The family Nymphalidae is the largest butterfly family and includes about 6,000 species
which are further divided up into 12 subfamilies. The common name for the family
is the Brushfoots or Brushfooted Butterflies. This strange name is because the first
pair of legs are significantly reduced, sometimes to mere stubs, and look like little
brushes. Some of the most common and well known species are in this group such as
the Monarch, Red Admiral, Blue Morpho and Painted Lady. Some of the longest lived
butterflies are in this family with some species living over 10 months as adults.
The Brushfoots are distributed worldwide, with the highest diversity found in the
tropics. With this variety, there is also quite a difference in behavior, adult
food choices and habitat preference from species to species.
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Nymphalis antiopa belongs to the subfamily Nymphalinae. Its ranges is all of North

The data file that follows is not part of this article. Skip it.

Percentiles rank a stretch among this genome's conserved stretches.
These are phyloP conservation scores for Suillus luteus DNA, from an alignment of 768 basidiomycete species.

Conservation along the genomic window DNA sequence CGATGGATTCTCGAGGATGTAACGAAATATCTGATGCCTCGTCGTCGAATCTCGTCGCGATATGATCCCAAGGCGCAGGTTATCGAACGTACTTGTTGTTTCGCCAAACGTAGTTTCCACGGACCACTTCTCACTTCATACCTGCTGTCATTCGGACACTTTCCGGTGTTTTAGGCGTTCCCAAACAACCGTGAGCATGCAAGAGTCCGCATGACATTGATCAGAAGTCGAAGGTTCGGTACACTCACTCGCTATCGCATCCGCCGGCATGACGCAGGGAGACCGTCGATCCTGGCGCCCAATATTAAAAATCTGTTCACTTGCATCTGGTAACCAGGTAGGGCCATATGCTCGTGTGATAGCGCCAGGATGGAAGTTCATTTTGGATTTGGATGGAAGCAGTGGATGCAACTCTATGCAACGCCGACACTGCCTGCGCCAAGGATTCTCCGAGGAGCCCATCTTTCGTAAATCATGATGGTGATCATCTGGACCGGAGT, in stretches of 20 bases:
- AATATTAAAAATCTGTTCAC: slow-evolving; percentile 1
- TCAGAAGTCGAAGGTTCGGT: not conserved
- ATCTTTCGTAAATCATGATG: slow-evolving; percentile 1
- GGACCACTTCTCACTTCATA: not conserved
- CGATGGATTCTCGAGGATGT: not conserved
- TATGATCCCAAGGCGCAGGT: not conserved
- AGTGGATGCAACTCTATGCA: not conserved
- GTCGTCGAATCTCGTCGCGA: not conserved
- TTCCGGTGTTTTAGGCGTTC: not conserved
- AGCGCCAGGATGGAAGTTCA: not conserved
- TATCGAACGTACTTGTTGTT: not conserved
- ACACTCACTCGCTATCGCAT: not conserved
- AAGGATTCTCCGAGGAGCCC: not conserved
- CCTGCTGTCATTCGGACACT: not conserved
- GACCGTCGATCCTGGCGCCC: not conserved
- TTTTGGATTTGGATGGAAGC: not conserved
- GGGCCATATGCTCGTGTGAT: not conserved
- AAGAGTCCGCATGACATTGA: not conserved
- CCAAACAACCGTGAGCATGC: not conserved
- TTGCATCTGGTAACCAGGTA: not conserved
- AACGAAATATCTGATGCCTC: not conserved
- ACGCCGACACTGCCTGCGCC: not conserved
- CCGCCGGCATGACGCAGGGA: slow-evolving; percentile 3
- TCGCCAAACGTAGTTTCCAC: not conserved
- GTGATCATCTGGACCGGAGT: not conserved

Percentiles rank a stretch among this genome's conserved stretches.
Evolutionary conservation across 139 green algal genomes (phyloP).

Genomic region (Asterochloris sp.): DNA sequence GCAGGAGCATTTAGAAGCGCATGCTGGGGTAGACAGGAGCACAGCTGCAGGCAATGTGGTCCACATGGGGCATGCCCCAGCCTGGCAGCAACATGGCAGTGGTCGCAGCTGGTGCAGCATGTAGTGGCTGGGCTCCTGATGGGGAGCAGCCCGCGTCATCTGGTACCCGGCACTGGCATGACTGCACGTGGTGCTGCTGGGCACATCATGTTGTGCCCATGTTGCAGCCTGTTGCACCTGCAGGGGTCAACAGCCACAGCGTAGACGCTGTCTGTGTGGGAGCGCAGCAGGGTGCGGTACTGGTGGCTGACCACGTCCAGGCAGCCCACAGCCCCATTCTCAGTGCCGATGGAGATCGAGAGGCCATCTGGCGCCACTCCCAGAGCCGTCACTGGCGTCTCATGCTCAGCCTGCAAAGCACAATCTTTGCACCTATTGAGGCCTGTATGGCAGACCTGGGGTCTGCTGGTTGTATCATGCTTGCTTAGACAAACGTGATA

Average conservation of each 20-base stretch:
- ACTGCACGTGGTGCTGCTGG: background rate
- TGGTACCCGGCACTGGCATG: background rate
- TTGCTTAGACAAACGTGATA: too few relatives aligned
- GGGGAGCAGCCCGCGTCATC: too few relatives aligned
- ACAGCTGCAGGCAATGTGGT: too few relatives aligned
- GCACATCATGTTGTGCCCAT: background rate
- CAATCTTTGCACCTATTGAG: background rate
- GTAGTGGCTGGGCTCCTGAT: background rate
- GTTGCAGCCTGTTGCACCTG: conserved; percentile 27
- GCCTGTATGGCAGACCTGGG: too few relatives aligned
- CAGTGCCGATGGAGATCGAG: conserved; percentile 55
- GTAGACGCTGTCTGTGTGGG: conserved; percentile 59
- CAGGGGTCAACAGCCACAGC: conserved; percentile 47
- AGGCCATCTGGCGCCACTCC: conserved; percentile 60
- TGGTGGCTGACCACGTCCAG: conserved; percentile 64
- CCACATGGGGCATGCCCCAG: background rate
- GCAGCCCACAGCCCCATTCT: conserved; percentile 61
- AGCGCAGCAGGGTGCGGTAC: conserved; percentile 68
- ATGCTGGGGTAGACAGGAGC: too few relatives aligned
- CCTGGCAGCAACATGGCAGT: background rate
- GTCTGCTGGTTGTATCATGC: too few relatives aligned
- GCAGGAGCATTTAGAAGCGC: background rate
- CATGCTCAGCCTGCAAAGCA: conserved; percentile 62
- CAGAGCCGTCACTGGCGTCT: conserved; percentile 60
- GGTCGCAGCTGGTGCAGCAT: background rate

America south of the tundra to central Mexico. Its rarely seen in the Gulf States
and peninsular Florida. This wide ranging species is also native to temperate Eurasia
where is it called the Camberwell Beauty in some places. This is one of the longest
lived butterflies as an adult with life spans up to 11 months.
The larval food source includes several trees such as willows, including black willow,
Salix nigra, weeping willow, S. babylonica, and silky willow, S. Sericea. Also American
elm, Ulmus americana, cottonwood, Populus deltoides, aspen, P. tremuloides, paper
birch, Betula papyrifera, and hackberry, Celtis occidentalis. Overwintered adults
mate in the spring, the males perching in sunny openings during the afternoon to
wait for receptive females. Eggs are laid in groups circling twigs of the host plant.
Caterpillars live in a communal web and feed together on young leaves, then pupate
and emerge as adults in June or July. After feeding briefly, the adults estivate
until fall, when they re-emerge to feed and store energy for hibernation.
Nymphalis antiopa, Winnipeg, Manitoba, 1 July 2001
Nymphalis antiopa, Albuquerque, New Mexico, 1 July 1997